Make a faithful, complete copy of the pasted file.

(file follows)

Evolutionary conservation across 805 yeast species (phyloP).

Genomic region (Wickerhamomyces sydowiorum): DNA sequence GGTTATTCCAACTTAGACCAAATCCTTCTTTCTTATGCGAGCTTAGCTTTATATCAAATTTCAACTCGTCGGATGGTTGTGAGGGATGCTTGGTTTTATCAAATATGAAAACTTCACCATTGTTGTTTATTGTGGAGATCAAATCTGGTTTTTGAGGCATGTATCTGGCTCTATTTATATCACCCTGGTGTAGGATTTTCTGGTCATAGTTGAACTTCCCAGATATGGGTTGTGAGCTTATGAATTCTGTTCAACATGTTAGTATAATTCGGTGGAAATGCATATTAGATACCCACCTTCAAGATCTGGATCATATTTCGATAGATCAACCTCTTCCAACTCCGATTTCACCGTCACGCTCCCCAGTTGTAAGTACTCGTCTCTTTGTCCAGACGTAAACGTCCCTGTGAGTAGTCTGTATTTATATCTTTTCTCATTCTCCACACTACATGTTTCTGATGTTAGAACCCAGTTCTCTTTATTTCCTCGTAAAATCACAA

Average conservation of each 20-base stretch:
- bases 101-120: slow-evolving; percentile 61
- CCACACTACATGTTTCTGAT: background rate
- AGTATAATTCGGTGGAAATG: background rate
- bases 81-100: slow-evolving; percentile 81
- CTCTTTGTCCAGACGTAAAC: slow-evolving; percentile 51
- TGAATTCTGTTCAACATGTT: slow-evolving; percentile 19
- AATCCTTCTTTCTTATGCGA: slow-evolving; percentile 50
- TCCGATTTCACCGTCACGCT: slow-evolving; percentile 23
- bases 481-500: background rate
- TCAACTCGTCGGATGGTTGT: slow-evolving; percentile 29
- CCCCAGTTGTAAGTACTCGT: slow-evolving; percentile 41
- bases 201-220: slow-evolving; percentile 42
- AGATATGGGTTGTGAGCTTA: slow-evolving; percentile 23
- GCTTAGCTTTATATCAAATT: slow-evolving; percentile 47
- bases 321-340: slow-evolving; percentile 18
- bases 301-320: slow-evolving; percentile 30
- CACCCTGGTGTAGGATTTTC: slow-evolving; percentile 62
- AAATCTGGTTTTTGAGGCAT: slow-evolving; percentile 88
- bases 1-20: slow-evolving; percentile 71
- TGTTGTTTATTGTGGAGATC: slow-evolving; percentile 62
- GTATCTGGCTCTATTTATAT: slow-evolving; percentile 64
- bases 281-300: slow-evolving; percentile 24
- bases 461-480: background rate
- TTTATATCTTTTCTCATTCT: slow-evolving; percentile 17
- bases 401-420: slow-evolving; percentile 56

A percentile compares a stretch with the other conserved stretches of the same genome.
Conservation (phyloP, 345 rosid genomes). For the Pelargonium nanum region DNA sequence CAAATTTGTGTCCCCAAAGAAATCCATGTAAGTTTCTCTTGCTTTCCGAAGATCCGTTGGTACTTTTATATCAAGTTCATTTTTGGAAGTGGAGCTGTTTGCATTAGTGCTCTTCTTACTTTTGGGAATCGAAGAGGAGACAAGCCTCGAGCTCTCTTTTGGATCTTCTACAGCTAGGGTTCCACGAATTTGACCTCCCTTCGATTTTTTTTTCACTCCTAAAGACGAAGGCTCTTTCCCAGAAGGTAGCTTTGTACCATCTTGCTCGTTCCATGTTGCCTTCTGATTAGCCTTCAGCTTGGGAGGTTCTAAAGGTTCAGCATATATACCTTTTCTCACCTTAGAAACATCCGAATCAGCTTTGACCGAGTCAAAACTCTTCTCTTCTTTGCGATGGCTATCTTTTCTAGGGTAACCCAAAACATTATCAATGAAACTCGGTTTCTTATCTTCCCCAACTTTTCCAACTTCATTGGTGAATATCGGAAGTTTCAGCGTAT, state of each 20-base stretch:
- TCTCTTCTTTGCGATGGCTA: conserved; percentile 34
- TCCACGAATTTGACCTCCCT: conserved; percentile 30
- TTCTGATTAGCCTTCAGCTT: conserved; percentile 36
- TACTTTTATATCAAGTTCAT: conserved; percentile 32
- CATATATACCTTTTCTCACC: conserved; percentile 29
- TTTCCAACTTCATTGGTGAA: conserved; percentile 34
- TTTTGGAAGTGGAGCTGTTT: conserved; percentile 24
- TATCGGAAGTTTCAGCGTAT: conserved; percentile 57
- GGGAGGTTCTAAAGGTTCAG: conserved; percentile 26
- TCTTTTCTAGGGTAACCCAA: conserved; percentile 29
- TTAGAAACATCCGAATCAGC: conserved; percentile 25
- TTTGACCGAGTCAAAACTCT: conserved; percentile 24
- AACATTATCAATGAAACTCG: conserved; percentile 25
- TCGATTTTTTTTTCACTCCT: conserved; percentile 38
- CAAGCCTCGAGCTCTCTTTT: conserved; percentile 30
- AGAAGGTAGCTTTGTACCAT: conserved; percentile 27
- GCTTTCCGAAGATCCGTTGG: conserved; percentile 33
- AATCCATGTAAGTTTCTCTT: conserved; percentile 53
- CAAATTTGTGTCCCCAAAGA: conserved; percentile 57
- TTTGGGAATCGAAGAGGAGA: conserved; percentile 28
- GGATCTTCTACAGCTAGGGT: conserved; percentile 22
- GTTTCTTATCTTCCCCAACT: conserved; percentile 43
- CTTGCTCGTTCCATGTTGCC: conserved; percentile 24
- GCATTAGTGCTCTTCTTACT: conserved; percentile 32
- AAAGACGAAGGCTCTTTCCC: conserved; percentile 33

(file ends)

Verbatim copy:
Evolutionary conservation across 805 yeast species (phyloP).

Genomic region (Wickerhamomyces sydowiorum): DNA sequence GGTTATTCCAACTTAGACCAAATCCTTCTTTCTTATGCGAGCTTAGCTTTATATCAAATTTCAACTCGTCGGATGGTTGTGAGGGATGCTTGGTTTTATCAAATATGAAAACTTCACCATTGTTGTTTATTGTGGAGATCAAATCTGGTTTTTGAGGCATGTATCTGGCTCTATTTATATCACCCTGGTGTAGGATTTTCTGGTCATAGTTGAACTTCCCAGATATGGGTTGTGAGCTTATGAATTCTGTTCAACATGTTAGTATAATTCGGTGGAAATGCATATTAGATACCCACCTTCAAGATCTGGATCATATTTCGATAGATCAACCTCTTCCAACTCCGATTTCACCGTCACGCTCCCCAGTTGTAAGTACTCGTCTCTTTGTCCAGACGTAAACGTCCCTGTGAGTAGTCTGTATTTATATCTTTTCTCATTCTCCACACTACATGTTTCTGATGTTAGAACCCAGTTCTCTTTATTTCCTCGTAAAATCACAA

Average conservation of each 20-base stretch:
- bases 101-120: slow-evolving; percentile 61
- CCACACTACATGTTTCTGAT: background rate
- AGTATAATTCGGTGGAAATG: background rate
- bases 81-100: slow-evolving; percentile 81
- CTCTTTGTCCAGACGTAAAC: slow-evolving; percentile 51
- TGAATTCTGTTCAACATGTT: slow-evolving; percentile 19
- AATCCTTCTTTCTTATGCGA: slow-evolving; percentile 50
- TCCGATTTCACCGTCACGCT: slow-evolving; percentile 23
- bases 481-500: background rate
- TCAACTCGTCGGATGGTTGT: slow-evolving; percentile 29
- CCCCAGTTGTAAGTACTCGT: slow-evolving; percentile 41
- bases 201-220: slow-evolving; percentile 42
- AGATATGGGTTGTGAGCTTA: slow-evolving; percentile 23
- GCTTAGCTTTATATCAAATT: slow-evolving; percentile 47
- bases 321-340: slow-evolving; percentile 18
- bases 301-320: slow-evolving; percentile 30
- CACCCTGGTGTAGGATTTTC: slow-evolving; percentile 62
- AAATCTGGTTTTTGAGGCAT: slow-evolving; percentile 88
- bases 1-20: slow-evolving; percentile 71
- TGTTGTTTATTGTGGAGATC: slow-evolving; percentile 62
- GTATCTGGCTCTATTTATAT: slow-evolving; percentile 64
- bases 281-300: slow-evolving; percentile 24
- bases 461-480: background rate
- TTTATATCTTTTCTCATTCT: slow-evolving; percentile 17
- bases 401-420: slow-evolving; percentile 56

A percentile compares a stretch with the other conserved stretches of the same genome.
Conservation (phyloP, 345 rosid genomes). For the Pelargonium nanum region DNA sequence CAAATTTGTGTCCCCAAAGAAATCCATGTAAGTTTCTCTTGCTTTCCGAAGATCCGTTGGTACTTTTATATCAAGTTCATTTTTGGAAGTGGAGCTGTTTGCATTAGTGCTCTTCTTACTTTTGGGAATCGAAGAGGAGACAAGCCTCGAGCTCTCTTTTGGATCTTCTACAGCTAGGGTTCCACGAATTTGACCTCCCTTCGATTTTTTTTTCACTCCTAAAGACGAAGGCTCTTTCCCAGAAGGTAGCTTTGTACCATCTTGCTCGTTCCATGTTGCCTTCTGATTAGCCTTCAGCTTGGGAGGTTCTAAAGGTTCAGCATATATACCTTTTCTCACCTTAGAAACATCCGAATCAGCTTTGACCGAGTCAAAACTCTTCTCTTCTTTGCGATGGCTATCTTTTCTAGGGTAACCCAAAACATTATCAATGAAACTCGGTTTCTTATCTTCCCCAACTTTTCCAACTTCATTGGTGAATATCGGAAGTTTCAGCGTAT, state of each 20-base stretch:
- TCTCTTCTTTGCGATGGCTA: conserved; percentile 34
- TCCACGAATTTGACCTCCCT: conserved; percentile 30
- TTCTGATTAGCCTTCAGCTT: conserved; percentile 36
- TACTTTTATATCAAGTTCAT: conserved; percentile 32
- CATATATACCTTTTCTCACC: conserved; percentile 29
- TTTCCAACTTCATTGGTGAA: conserved; percentile 34
- TTTTGGAAGTGGAGCTGTTT: conserved; percentile 24
- TATCGGAAGTTTCAGCGTAT: conserved; percentile 57
- GGGAGGTTCTAAAGGTTCAG: conserved; percentile 26
- TCTTTTCTAGGGTAACCCAA: conserved; percentile 29
- TTAGAAACATCCGAATCAGC: conserved; percentile 25
- TTTGACCGAGTCAAAACTCT: conserved; percentile 24
- AACATTATCAATGAAACTCG: conserved; percentile 25
- TCGATTTTTTTTTCACTCCT: conserved; percentile 38
- CAAGCCTCGAGCTCTCTTTT: conserved; percentile 30
- AGAAGGTAGCTTTGTACCAT: conserved; percentile 27
- GCTTTCCGAAGATCCGTTGG: conserved; percentile 33
- AATCCATGTAAGTTTCTCTT: conserved; percentile 53
- CAAATTTGTGTCCCCAAAGA: conserved; percentile 57
- TTTGGGAATCGAAGAGGAGA: conserved; percentile 28
- GGATCTTCTACAGCTAGGGT: conserved; percentile 22
- GTTTCTTATCTTCCCCAACT: conserved; percentile 43
- CTTGCTCGTTCCATGTTGCC: conserved; percentile 24
- GCATTAGTGCTCTTCTTACT: conserved; percentile 32
- AAAGACGAAGGCTCTTTCCC: conserved; percentile 33